Restoring your MacBook's factory default settings can be necessary in a number of situations. For example, if your MacBook ever becomes infected with malware or a poorly written application corrupts OS X settings, the operating system may become unstable or not boot at all. Another time you might want to restore default settings is when you plan to sell or give your MacBook to someone else. Restoring the MacBook's original settings and factory software erases any private or sensitive information you may have on the notebook and creates a clean slate for the new user so he can customize the laptop to suit his own needs.
Connect a USB hard drive to the MacBook and back up any important documents or personal data files before restoring the MacBook's factory default settings.
Connect an RJ-45 Ethernet cable to the MacBook or ensure that you have the wireless network login credentials need to access a nearby Wi-Fi router.
Shut down the MacBook laptop. Connect the AC power adapter to the MacBook and restart the laptop. As soon as the MacBook starts to reboot, press and hold the "Command-R" keys. Continue to hold the keys until the "Apple" icon appears on the display screen indicating that the MacBook is booting. After a few seconds, an Apple Desktop with an OS X menu bar and a "Mac OS X Utilities" window appears on the screen.
Click the Wi-Fi menu item in the Mac OS X Utilities window to configure wireless network access if connecting to a Wi-Fi router. Select the SSID or network name for the router from the list and enter a username and password for the network if required. If you are using a wired Ethernet connection to access the router, you do not need to configure wireless settings.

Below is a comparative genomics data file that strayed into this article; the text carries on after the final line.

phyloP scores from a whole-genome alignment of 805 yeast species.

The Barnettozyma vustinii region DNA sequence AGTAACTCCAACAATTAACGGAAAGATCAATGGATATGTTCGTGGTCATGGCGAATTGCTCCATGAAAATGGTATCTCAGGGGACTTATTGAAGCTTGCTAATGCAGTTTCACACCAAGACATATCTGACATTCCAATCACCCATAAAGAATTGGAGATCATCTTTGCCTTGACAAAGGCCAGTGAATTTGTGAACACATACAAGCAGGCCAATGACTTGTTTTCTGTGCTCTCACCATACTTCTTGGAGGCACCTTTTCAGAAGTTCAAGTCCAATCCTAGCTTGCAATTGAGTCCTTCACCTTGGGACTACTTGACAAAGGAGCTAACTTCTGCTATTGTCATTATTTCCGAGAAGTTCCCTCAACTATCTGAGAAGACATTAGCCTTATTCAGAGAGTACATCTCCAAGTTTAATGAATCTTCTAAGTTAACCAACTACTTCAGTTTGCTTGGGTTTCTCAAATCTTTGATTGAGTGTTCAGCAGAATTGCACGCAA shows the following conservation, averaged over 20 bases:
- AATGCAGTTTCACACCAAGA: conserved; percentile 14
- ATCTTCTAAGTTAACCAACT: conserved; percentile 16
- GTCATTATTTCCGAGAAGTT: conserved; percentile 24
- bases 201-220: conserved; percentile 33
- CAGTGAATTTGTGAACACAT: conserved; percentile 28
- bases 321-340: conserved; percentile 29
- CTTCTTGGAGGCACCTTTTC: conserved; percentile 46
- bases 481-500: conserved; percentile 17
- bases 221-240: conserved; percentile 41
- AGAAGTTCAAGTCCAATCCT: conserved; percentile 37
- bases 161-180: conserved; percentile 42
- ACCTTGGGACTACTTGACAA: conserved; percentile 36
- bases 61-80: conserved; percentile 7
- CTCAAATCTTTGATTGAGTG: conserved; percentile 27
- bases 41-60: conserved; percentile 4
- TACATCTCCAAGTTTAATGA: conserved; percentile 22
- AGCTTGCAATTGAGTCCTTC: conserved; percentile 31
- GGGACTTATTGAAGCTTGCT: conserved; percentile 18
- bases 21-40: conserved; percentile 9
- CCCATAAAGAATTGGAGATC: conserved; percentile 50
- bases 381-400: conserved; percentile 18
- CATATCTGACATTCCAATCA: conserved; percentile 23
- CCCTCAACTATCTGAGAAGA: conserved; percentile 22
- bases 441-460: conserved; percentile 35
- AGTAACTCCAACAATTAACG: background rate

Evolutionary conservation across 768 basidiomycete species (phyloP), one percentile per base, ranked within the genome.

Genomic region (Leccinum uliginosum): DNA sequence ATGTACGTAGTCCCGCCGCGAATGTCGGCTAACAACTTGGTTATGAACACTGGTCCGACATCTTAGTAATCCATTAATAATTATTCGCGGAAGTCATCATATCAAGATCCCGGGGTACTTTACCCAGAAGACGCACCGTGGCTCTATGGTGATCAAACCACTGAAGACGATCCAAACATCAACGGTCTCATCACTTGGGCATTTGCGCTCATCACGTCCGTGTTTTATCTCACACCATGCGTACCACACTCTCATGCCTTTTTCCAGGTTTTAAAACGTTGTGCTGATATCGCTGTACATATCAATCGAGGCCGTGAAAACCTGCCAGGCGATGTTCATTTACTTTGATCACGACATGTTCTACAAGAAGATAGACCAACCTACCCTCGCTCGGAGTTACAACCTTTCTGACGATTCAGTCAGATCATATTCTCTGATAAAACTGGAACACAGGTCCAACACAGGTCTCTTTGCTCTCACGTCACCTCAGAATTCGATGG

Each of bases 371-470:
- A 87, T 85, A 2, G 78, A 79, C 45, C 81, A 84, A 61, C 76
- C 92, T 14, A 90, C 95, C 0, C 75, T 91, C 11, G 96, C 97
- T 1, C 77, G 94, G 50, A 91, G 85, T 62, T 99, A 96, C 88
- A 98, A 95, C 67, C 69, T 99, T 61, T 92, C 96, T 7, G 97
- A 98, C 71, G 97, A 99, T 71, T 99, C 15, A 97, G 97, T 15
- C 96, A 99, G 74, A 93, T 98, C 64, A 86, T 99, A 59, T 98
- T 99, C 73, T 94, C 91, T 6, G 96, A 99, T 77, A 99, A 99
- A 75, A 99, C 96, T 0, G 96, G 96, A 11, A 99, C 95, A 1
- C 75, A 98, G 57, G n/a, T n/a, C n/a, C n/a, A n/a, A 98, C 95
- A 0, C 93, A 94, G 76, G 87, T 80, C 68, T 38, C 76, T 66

Click the "OS X Recovery" or "Internet Recovery" icon in the Mac OS X Utilities window -- the icon you see depends on the model of MacBook you own and the version of OS X installed on it -- then click "Reinstall OS X." Wait a few seconds for the laptop to connect to the Apple servers on the Internet. If you purchased your MacBook at an Apple store, the system prompts you for the Apple username and password for the account created when you bought the laptop. After connecting to the Apple servers, the MacBook downloads the latest version of OS X compatible with the laptop along with any other programs that shipped with the notebook. After downloading the required version of OS X and supporting applications, the OS X Recovery or Internet Recovery partitions and formats the hard drive and reinstalls the components automatically.
Click the "Restart" button when it appears in the Mac OS X Utilities window, then wait for the MacBook to reboot. Log in to OS X with your Apple username and password when prompted. After you log in to the MacBook, you find the desktop and other settings for the laptop returned to factory defaults.
Reconnect the USB hard drive to the MacBook and copy any saved documents or data files back to the laptop.
- The image file for OS X is over 4GB in size. Consequently, it may take many hours to download and install the recovery operating system, depending on the speed of your Internet connection.
- You must enable DHCP on your wired or wireless router before you can restore your MacBook with the OS X Recovery or Internet Recovery utility. DHCP enables the router to assign dynamic IP addresses to computers connected to it. If computers on your network use static IP addresses, configure and enable the DHCP server on the router before attempting to restore your MacBook.
- You cannot connect directly to a DSL or cable modem when performing the system restore. To restore OS X on your MacBook, you must connect to the Internet through a router that supports DHCP and enables the connection protocol on the modem before assigning an IP address to the laptop.
- Never attempt to restore OS X on your MacBook without first connecting the AC power adapter. It may take several hours to download and reinstall OS X on your MacBook. If the battery fails during the restore process, it could damage the hard drive.
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